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On September 18, 2009, Quinnipiac University School of law and Yale Law School are co-sponsoring a symposium for Constance Baker Motley, a pioneer who was the first African American student to attend the University Mississippi and the first black woman to be elected to the New York State Senate where she had many accomplishments including, introducing and supporting legislation to establish much needed low and middle income houses in New York's urban areas.

The event will be held at Quinnipiac University campus in Hamden, Connecticut from 9:30 a.m. to 3:30 p.m.

Prominent scholars, lawyers, judges and other professionals including, Drew Days II, Henry Louis Gates, Jr. Charlayne Hunter-Gault, Vernon E. Jordan Jr., Juan Williams and many more are scheduled to appear at the free event.

Constance Baker Motley was born in New Haven, Connecticut to West Indian parents from Nevis.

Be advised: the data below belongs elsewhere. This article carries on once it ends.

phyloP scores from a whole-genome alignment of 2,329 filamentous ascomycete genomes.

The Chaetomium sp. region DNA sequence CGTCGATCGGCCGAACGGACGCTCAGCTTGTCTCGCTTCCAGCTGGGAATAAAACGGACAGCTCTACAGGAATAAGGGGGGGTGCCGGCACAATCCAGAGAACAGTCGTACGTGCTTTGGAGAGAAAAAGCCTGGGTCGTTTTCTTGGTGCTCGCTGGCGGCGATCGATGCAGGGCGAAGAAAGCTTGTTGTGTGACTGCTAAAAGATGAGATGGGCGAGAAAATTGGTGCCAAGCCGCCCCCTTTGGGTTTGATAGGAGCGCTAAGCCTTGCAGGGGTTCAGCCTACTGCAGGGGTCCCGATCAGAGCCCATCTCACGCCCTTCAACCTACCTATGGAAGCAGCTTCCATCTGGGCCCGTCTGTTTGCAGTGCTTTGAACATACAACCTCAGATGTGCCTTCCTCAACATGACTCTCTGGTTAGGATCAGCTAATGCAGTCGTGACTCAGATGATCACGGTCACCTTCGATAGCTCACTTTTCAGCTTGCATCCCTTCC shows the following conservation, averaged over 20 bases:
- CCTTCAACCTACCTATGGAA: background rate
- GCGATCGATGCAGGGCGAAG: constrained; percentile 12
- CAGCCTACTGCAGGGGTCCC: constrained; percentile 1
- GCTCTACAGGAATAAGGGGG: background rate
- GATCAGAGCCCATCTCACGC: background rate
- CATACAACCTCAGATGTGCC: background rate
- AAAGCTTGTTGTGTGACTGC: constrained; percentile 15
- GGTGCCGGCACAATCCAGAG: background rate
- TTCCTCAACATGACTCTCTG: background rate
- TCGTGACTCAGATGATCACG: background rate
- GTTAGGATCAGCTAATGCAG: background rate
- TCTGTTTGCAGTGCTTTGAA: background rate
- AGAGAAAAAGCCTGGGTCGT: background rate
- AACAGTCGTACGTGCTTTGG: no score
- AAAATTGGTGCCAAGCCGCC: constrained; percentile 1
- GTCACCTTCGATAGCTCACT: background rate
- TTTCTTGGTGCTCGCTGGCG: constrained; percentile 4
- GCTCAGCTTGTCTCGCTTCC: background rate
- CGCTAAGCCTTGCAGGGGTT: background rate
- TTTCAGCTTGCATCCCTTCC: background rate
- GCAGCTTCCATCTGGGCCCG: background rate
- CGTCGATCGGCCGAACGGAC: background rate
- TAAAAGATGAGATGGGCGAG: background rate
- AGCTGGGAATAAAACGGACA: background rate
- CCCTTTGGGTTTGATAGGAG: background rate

She was the civil rights lawyer who wrote the original complaint in the case of Brown v. Board of Education and the first African-American woman ever to argue a case before the U.S. Supreme Court in Meredith v. Fair.

Ms. Motley argued ten cases before the U.S. Supreme Court and won nine, however, the tenth was eventually overturned in her favor.

In 1964, she was elected to the New York State Senate and in 1965; she became Manhattan Borough President. She was the first African American woman to hold both positions.

In 1966, President Lyndon Johnson named her a federal court judge, the first African American woman so named, where she continued until her death in 2005.

To hear more about Ms. Motley's work and contributions as a lawyer and pioneer of civil rights contact the university @ 203-582-8200